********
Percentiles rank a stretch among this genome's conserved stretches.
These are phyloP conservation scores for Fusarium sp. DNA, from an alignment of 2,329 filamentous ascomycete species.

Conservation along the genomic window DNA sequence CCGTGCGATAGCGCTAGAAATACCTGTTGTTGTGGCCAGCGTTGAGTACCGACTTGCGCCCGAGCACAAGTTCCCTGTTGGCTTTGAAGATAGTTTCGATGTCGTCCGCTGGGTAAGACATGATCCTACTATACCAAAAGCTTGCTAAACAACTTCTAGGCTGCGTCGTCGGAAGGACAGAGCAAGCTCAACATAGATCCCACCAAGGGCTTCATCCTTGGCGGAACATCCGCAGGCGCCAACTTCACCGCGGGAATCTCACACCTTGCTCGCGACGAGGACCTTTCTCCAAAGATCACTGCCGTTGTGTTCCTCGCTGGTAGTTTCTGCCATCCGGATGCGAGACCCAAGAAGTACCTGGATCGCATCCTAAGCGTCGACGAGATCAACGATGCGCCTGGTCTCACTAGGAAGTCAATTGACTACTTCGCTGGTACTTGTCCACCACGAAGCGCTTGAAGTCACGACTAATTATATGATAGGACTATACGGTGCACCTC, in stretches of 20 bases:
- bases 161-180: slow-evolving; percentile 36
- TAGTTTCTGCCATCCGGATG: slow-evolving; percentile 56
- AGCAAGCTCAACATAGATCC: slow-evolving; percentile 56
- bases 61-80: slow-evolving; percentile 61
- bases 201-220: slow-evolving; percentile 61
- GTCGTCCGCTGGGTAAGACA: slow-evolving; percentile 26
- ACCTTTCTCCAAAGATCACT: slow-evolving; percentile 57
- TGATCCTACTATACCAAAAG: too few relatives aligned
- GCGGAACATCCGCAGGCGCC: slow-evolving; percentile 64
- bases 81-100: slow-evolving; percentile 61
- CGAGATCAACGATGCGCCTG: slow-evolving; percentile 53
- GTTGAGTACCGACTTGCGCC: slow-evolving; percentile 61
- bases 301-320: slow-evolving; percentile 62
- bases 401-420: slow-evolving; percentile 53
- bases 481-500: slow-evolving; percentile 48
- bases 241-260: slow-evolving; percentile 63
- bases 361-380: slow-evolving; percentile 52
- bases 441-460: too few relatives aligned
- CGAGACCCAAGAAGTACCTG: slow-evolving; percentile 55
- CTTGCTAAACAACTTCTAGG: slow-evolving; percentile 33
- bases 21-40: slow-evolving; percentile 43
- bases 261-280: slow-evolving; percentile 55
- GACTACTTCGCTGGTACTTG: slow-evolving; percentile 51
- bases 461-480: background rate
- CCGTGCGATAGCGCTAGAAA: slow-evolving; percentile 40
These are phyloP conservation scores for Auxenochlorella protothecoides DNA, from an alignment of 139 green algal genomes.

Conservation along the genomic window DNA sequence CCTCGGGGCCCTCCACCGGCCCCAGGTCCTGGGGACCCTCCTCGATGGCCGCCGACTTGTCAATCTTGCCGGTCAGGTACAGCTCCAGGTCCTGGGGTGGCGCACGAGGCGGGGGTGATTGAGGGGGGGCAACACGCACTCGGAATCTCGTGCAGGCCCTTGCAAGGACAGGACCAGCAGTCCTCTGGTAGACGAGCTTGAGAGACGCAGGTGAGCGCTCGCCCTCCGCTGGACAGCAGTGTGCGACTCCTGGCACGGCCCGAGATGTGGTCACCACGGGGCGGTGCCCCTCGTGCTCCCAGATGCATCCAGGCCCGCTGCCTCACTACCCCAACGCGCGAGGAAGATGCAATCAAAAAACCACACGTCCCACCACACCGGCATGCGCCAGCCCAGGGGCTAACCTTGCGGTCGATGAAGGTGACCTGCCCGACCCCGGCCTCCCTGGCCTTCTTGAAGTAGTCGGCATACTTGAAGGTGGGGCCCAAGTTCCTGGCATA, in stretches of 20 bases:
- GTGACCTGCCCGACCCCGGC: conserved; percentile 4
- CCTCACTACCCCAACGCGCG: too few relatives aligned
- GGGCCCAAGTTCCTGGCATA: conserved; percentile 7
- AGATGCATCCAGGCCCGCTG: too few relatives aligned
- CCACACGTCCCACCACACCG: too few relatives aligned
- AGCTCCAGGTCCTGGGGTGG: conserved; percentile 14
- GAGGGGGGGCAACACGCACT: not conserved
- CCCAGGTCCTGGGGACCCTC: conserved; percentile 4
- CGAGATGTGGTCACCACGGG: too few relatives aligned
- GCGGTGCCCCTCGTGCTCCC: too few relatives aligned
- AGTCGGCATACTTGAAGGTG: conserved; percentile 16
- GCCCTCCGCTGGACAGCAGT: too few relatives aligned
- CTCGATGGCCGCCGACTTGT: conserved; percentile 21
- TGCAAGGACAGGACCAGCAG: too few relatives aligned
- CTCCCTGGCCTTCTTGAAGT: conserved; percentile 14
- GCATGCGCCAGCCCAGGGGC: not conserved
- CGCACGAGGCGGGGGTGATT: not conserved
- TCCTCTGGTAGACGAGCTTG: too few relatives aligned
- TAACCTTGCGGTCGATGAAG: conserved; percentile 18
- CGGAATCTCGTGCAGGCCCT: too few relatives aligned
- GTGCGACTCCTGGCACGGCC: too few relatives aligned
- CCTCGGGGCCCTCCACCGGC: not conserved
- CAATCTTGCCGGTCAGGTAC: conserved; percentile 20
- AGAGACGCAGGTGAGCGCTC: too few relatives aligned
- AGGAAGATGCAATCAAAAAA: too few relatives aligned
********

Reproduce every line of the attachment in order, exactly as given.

Percentiles rank a stretch among this genome's conserved stretches.
These are phyloP conservation scores for Fusarium sp. DNA, from an alignment of 2,329 filamentous ascomycete species.

Conservation along the genomic window DNA sequence CCGTGCGATAGCGCTAGAAATACCTGTTGTTGTGGCCAGCGTTGAGTACCGACTTGCGCCCGAGCACAAGTTCCCTGTTGGCTTTGAAGATAGTTTCGATGTCGTCCGCTGGGTAAGACATGATCCTACTATACCAAAAGCTTGCTAAACAACTTCTAGGCTGCGTCGTCGGAAGGACAGAGCAAGCTCAACATAGATCCCACCAAGGGCTTCATCCTTGGCGGAACATCCGCAGGCGCCAACTTCACCGCGGGAATCTCACACCTTGCTCGCGACGAGGACCTTTCTCCAAAGATCACTGCCGTTGTGTTCCTCGCTGGTAGTTTCTGCCATCCGGATGCGAGACCCAAGAAGTACCTGGATCGCATCCTAAGCGTCGACGAGATCAACGATGCGCCTGGTCTCACTAGGAAGTCAATTGACTACTTCGCTGGTACTTGTCCACCACGAAGCGCTTGAAGTCACGACTAATTATATGATAGGACTATACGGTGCACCTC, in stretches of 20 bases:
- bases 161-180: slow-evolving; percentile 36
- TAGTTTCTGCCATCCGGATG: slow-evolving; percentile 56
- AGCAAGCTCAACATAGATCC: slow-evolving; percentile 56
- bases 61-80: slow-evolving; percentile 61
- bases 201-220: slow-evolving; percentile 61
- GTCGTCCGCTGGGTAAGACA: slow-evolving; percentile 26
- ACCTTTCTCCAAAGATCACT: slow-evolving; percentile 57
- TGATCCTACTATACCAAAAG: too few relatives aligned
- GCGGAACATCCGCAGGCGCC: slow-evolving; percentile 64
- bases 81-100: slow-evolving; percentile 61
- CGAGATCAACGATGCGCCTG: slow-evolving; percentile 53
- GTTGAGTACCGACTTGCGCC: slow-evolving; percentile 61
- bases 301-320: slow-evolving; percentile 62
- bases 401-420: slow-evolving; percentile 53
- bases 481-500: slow-evolving; percentile 48
- bases 241-260: slow-evolving; percentile 63
- bases 361-380: slow-evolving; percentile 52
- bases 441-460: too few relatives aligned
- CGAGACCCAAGAAGTACCTG: slow-evolving; percentile 55
- CTTGCTAAACAACTTCTAGG: slow-evolving; percentile 33
- bases 21-40: slow-evolving; percentile 43
- bases 261-280: slow-evolving; percentile 55
- GACTACTTCGCTGGTACTTG: slow-evolving; percentile 51
- bases 461-480: background rate
- CCGTGCGATAGCGCTAGAAA: slow-evolving; percentile 40
These are phyloP conservation scores for Auxenochlorella protothecoides DNA, from an alignment of 139 green algal genomes.

Conservation along the genomic window DNA sequence CCTCGGGGCCCTCCACCGGCCCCAGGTCCTGGGGACCCTCCTCGATGGCCGCCGACTTGTCAATCTTGCCGGTCAGGTACAGCTCCAGGTCCTGGGGTGGCGCACGAGGCGGGGGTGATTGAGGGGGGGCAACACGCACTCGGAATCTCGTGCAGGCCCTTGCAAGGACAGGACCAGCAGTCCTCTGGTAGACGAGCTTGAGAGACGCAGGTGAGCGCTCGCCCTCCGCTGGACAGCAGTGTGCGACTCCTGGCACGGCCCGAGATGTGGTCACCACGGGGCGGTGCCCCTCGTGCTCCCAGATGCATCCAGGCCCGCTGCCTCACTACCCCAACGCGCGAGGAAGATGCAATCAAAAAACCACACGTCCCACCACACCGGCATGCGCCAGCCCAGGGGCTAACCTTGCGGTCGATGAAGGTGACCTGCCCGACCCCGGCCTCCCTGGCCTTCTTGAAGTAGTCGGCATACTTGAAGGTGGGGCCCAAGTTCCTGGCATA, in stretches of 20 bases:
- GTGACCTGCCCGACCCCGGC: conserved; percentile 4
- CCTCACTACCCCAACGCGCG: too few relatives aligned
- GGGCCCAAGTTCCTGGCATA: conserved; percentile 7
- AGATGCATCCAGGCCCGCTG: too few relatives aligned
- CCACACGTCCCACCACACCG: too few relatives aligned
- AGCTCCAGGTCCTGGGGTGG: conserved; percentile 14
- GAGGGGGGGCAACACGCACT: not conserved
- CCCAGGTCCTGGGGACCCTC: conserved; percentile 4
- CGAGATGTGGTCACCACGGG: too few relatives aligned
- GCGGTGCCCCTCGTGCTCCC: too few relatives aligned
- AGTCGGCATACTTGAAGGTG: conserved; percentile 16
- GCCCTCCGCTGGACAGCAGT: too few relatives aligned
- CTCGATGGCCGCCGACTTGT: conserved; percentile 21
- TGCAAGGACAGGACCAGCAG: too few relatives aligned
- CTCCCTGGCCTTCTTGAAGT: conserved; percentile 14
- GCATGCGCCAGCCCAGGGGC: not conserved
- CGCACGAGGCGGGGGTGATT: not conserved
- TCCTCTGGTAGACGAGCTTG: too few relatives aligned
- TAACCTTGCGGTCGATGAAG: conserved; percentile 18
- CGGAATCTCGTGCAGGCCCT: too few relatives aligned
- GTGCGACTCCTGGCACGGCC: too few relatives aligned
- CCTCGGGGCCCTCCACCGGC: not conserved
- CAATCTTGCCGGTCAGGTAC: conserved; percentile 20
- AGAGACGCAGGTGAGCGCTC: too few relatives aligned
- AGGAAGATGCAATCAAAAAA: too few relatives aligned